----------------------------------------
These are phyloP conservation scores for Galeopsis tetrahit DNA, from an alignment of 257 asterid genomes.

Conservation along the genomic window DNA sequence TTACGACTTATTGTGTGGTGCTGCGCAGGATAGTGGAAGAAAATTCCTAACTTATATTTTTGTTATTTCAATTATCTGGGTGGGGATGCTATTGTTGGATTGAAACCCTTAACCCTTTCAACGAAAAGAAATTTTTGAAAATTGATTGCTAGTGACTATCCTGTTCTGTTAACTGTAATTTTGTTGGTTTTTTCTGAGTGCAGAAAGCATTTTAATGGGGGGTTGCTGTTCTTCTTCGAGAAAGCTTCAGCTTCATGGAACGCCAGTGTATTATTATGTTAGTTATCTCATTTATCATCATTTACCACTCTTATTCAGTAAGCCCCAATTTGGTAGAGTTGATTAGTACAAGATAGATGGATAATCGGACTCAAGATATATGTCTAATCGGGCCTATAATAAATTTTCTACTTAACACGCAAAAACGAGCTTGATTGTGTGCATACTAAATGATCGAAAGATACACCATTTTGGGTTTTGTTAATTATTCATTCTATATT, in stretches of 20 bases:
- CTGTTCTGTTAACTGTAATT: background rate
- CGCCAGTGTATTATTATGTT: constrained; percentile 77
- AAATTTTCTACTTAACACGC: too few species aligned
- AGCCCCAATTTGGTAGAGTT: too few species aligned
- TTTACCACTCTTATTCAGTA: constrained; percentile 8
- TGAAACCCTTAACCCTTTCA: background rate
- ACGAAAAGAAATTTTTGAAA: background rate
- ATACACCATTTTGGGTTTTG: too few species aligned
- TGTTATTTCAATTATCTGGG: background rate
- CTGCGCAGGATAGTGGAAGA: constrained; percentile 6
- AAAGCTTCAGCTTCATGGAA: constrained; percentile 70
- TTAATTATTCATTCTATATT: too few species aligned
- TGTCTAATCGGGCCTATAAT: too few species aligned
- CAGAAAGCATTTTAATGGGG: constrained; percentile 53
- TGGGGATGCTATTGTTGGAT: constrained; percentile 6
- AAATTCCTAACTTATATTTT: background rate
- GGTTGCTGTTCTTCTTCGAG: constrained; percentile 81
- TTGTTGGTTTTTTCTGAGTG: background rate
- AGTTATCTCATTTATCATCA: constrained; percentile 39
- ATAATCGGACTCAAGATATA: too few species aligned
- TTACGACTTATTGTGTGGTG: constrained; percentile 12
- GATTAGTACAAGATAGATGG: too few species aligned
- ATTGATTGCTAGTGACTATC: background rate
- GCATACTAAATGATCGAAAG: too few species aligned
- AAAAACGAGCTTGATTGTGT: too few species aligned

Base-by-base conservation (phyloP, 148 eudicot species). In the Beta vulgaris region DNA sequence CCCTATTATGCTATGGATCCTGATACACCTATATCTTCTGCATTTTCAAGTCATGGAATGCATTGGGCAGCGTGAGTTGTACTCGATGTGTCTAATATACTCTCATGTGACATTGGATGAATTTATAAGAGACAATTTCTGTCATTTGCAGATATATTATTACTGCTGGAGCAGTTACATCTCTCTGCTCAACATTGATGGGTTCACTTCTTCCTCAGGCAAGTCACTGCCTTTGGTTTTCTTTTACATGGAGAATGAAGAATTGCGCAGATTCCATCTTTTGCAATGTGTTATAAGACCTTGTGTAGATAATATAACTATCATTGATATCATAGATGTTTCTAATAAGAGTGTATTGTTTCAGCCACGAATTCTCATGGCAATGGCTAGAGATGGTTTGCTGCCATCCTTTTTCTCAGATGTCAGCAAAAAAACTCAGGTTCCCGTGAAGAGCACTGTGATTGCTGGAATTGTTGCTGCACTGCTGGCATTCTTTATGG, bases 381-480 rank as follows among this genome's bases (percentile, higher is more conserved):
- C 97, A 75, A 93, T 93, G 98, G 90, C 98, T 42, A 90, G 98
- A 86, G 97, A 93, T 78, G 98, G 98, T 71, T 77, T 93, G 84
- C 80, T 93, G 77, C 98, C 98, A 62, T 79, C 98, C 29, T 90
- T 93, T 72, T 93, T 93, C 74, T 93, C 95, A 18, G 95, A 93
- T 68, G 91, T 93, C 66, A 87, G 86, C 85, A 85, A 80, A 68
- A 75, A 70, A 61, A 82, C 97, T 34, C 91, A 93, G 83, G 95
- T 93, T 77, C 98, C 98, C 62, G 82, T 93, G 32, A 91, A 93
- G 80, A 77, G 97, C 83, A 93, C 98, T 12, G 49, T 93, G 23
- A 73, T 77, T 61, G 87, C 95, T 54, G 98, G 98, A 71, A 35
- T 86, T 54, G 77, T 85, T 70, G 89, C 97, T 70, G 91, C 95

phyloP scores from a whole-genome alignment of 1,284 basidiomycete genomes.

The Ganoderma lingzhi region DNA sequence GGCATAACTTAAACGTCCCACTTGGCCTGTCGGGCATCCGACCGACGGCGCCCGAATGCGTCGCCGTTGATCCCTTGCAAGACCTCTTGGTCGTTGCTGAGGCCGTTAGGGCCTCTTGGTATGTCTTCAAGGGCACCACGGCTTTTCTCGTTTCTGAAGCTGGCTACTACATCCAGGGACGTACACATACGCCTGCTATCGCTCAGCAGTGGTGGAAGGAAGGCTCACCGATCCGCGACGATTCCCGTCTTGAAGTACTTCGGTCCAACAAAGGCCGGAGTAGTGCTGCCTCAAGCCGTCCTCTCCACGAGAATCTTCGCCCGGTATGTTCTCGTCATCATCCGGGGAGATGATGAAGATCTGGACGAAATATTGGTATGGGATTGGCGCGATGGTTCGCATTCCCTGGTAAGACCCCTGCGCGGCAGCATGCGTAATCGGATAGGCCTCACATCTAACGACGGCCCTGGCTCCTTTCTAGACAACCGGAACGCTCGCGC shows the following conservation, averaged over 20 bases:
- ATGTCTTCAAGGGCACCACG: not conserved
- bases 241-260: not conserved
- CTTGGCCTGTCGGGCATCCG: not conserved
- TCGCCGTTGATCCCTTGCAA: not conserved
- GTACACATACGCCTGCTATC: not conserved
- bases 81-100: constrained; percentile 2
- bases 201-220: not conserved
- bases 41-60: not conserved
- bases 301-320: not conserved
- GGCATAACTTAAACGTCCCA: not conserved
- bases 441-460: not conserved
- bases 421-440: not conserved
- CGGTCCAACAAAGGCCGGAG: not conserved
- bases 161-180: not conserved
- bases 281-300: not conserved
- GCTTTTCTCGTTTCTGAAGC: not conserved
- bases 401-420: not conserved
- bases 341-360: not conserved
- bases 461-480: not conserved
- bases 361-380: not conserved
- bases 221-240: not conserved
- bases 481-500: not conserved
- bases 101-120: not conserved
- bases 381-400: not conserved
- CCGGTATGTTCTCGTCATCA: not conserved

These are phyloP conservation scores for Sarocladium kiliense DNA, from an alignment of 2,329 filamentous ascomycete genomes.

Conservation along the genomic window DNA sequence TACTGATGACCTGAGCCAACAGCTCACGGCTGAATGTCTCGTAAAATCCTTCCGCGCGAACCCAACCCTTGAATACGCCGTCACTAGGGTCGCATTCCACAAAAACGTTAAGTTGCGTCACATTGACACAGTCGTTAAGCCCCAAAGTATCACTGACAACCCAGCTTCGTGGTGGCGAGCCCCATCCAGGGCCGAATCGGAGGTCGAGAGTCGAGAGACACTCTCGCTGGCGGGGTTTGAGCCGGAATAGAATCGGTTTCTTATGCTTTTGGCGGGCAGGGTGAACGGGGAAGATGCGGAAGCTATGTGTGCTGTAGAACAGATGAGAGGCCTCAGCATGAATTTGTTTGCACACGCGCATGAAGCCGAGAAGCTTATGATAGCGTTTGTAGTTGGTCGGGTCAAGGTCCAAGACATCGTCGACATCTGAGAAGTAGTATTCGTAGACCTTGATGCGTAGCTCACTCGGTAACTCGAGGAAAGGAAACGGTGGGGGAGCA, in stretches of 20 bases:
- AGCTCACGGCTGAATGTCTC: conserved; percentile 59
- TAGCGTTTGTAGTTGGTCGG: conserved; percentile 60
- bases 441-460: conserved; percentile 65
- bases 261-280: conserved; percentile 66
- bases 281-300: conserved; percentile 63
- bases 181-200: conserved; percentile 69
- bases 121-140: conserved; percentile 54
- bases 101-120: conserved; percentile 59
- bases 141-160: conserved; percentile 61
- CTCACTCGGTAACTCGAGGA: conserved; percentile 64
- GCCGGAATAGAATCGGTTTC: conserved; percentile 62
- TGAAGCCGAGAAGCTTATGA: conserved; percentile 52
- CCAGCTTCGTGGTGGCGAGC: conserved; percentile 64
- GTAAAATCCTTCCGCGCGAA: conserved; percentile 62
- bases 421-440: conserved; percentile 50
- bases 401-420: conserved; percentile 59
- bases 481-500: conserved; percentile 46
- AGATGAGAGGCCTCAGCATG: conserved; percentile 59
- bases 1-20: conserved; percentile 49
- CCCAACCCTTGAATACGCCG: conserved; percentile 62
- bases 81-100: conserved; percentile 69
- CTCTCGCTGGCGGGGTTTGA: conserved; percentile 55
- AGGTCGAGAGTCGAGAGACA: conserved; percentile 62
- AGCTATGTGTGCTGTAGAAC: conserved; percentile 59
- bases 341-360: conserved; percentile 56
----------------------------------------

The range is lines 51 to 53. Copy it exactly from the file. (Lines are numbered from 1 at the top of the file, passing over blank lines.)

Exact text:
- bases 441-460: not conserved
- bases 421-440: not conserved
- CGGTCCAACAAAGGCCGGAG: not conserved